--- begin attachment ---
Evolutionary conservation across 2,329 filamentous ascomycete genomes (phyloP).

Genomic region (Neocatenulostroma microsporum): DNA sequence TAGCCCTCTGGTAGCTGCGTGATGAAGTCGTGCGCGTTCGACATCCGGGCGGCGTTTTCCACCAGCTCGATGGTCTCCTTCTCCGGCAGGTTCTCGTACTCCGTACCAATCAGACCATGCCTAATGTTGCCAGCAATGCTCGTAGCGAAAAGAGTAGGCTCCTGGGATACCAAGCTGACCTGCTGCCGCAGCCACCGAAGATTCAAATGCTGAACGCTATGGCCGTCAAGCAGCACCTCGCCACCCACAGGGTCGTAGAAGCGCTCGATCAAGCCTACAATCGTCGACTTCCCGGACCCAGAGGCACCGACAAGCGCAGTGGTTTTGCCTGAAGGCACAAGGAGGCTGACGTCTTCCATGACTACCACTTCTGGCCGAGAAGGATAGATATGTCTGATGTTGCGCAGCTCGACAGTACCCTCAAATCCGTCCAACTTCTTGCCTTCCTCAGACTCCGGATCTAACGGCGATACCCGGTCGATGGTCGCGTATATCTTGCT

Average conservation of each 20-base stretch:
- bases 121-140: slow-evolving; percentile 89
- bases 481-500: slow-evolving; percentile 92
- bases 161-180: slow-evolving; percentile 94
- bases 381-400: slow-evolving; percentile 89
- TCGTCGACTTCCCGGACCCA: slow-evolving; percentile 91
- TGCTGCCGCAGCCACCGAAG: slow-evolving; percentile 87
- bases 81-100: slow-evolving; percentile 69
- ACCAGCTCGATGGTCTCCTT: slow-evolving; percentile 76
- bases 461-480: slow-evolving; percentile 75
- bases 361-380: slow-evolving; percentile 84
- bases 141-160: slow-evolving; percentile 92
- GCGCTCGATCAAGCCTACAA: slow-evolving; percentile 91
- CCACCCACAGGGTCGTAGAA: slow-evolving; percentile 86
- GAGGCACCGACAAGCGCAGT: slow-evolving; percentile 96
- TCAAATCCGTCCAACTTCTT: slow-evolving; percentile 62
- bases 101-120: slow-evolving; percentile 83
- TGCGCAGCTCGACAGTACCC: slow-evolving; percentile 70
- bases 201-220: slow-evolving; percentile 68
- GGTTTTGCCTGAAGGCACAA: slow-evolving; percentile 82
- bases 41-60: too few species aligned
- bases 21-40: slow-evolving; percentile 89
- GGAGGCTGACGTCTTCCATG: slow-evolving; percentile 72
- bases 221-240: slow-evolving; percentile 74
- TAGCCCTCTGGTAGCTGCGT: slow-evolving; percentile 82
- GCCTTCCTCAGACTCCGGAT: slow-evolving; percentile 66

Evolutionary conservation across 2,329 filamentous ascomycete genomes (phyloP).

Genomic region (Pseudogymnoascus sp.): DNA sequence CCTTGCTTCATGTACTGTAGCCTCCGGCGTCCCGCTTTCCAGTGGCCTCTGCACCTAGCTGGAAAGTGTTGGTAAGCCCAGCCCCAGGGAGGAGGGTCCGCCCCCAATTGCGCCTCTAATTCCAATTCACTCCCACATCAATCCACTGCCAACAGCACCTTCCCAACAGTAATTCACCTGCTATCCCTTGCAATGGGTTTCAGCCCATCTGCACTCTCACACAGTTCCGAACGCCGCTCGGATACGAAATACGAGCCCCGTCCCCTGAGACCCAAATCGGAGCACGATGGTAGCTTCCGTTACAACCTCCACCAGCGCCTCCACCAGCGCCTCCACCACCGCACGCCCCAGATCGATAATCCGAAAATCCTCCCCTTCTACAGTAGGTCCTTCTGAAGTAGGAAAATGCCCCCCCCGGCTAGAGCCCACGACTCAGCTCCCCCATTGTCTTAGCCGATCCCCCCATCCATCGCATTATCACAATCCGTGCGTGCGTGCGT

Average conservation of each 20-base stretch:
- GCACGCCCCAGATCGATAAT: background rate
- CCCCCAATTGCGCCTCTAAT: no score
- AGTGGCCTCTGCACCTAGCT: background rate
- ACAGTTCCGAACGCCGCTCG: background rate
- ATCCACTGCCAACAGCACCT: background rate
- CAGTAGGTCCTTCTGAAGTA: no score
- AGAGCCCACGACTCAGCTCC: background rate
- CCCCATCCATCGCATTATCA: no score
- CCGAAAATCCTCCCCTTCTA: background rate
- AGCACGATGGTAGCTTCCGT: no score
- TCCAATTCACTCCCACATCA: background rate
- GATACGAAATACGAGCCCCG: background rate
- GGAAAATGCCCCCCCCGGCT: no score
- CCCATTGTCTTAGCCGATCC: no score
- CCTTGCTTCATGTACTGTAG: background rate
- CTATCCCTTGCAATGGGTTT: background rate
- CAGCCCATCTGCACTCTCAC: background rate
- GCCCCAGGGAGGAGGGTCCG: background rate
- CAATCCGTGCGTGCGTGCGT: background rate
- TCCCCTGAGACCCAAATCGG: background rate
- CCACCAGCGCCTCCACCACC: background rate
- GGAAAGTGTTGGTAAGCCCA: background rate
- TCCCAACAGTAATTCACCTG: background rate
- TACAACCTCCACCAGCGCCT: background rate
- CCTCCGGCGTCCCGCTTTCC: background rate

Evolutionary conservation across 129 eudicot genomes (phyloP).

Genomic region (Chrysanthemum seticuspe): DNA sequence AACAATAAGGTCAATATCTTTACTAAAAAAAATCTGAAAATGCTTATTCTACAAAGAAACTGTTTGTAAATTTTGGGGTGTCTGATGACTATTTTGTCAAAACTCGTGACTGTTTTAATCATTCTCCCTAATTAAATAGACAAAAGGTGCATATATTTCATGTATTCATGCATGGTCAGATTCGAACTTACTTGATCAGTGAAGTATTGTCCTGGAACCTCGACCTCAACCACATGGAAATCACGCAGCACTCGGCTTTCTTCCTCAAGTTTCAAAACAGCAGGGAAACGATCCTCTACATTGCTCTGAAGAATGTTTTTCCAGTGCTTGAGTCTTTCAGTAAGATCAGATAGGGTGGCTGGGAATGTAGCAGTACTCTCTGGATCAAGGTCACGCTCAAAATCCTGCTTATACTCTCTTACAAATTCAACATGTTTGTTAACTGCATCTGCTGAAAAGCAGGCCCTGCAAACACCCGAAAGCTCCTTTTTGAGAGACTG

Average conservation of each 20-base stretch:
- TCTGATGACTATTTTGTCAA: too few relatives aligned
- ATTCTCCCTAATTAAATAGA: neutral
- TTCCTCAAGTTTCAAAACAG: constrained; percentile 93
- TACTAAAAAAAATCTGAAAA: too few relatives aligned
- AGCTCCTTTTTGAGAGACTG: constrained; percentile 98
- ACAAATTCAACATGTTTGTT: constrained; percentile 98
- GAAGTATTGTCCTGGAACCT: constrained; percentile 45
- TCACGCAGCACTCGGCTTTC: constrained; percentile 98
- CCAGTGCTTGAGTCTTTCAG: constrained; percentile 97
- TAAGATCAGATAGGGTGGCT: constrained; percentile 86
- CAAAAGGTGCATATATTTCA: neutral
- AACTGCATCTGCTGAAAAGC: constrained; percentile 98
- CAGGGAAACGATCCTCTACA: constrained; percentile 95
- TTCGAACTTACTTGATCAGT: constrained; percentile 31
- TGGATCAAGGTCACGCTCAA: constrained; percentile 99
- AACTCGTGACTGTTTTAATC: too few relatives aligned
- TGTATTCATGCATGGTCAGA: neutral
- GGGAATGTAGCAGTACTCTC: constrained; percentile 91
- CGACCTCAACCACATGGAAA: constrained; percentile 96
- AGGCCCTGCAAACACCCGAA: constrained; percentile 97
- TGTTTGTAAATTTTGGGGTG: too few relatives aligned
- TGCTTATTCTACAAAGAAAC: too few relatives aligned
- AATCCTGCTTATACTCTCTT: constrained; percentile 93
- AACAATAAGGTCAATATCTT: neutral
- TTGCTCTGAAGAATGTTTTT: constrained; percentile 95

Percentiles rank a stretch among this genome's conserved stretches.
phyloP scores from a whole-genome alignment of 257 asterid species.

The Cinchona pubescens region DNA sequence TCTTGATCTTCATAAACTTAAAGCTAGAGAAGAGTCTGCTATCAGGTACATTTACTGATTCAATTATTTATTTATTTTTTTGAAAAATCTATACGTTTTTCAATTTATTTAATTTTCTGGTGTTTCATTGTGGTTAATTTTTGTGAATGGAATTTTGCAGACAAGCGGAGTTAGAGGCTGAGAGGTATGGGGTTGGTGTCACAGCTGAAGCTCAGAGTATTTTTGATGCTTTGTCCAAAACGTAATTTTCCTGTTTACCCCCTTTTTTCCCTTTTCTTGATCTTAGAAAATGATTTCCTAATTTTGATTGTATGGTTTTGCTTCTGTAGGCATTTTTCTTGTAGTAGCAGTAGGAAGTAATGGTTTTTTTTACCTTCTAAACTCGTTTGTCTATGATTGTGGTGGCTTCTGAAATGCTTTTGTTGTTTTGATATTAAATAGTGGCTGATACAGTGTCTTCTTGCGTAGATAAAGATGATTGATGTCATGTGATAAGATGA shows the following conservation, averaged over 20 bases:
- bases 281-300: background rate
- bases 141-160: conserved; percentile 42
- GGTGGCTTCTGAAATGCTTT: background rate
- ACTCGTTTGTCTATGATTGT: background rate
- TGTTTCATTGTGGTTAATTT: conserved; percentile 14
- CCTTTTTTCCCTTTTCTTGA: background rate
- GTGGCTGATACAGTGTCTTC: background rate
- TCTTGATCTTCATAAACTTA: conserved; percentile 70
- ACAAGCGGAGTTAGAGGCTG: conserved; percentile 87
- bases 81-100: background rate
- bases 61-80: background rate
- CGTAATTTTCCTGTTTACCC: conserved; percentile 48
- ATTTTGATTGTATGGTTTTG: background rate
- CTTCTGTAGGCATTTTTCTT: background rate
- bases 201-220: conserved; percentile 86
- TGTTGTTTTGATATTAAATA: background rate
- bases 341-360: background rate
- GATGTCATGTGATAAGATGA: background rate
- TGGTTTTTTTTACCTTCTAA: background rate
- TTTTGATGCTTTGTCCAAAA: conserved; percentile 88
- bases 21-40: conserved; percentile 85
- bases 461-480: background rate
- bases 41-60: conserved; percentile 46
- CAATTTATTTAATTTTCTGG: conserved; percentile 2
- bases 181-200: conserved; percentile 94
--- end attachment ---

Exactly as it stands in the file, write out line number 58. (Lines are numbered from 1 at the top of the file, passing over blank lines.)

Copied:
Genomic region (Chrysanthemum seticuspe): DNA sequence AACAATAAGGTCAATATCTTTACTAAAAAAAATCTGAAAATGCTTATTCTACAAAGAAACTGTTTGTAAATTTTGGGGTGTCTGATGACTATTTTGTCAAAACTCGTGACTGTTTTAATCATTCTCCCTAATTAAATAGACAAAAGGTGCATATATTTCATGTATTCATGCATGGTCAGATTCGAACTTACTTGATCAGTGAAGTATTGTCCTGGAACCTCGACCTCAACCACATGGAAATCACGCAGCACTCGGCTTTCTTCCTCAAGTTTCAAAACAGCAGGGAAACGATCCTCTACATTGCTCTGAAGAATGTTTTTCCAGTGCTTGAGTCTTTCAGTAAGATCAGATAGGGTGGCTGGGAATGTAGCAGTACTCTCTGGATCAAGGTCACGCTCAAAATCCTGCTTATACTCTCTTACAAATTCAACATGTTTGTTAACTGCATCTGCTGAAAAGCAGGCCCTGCAAACACCCGAAAGCTCCTTTTTGAGAGACTG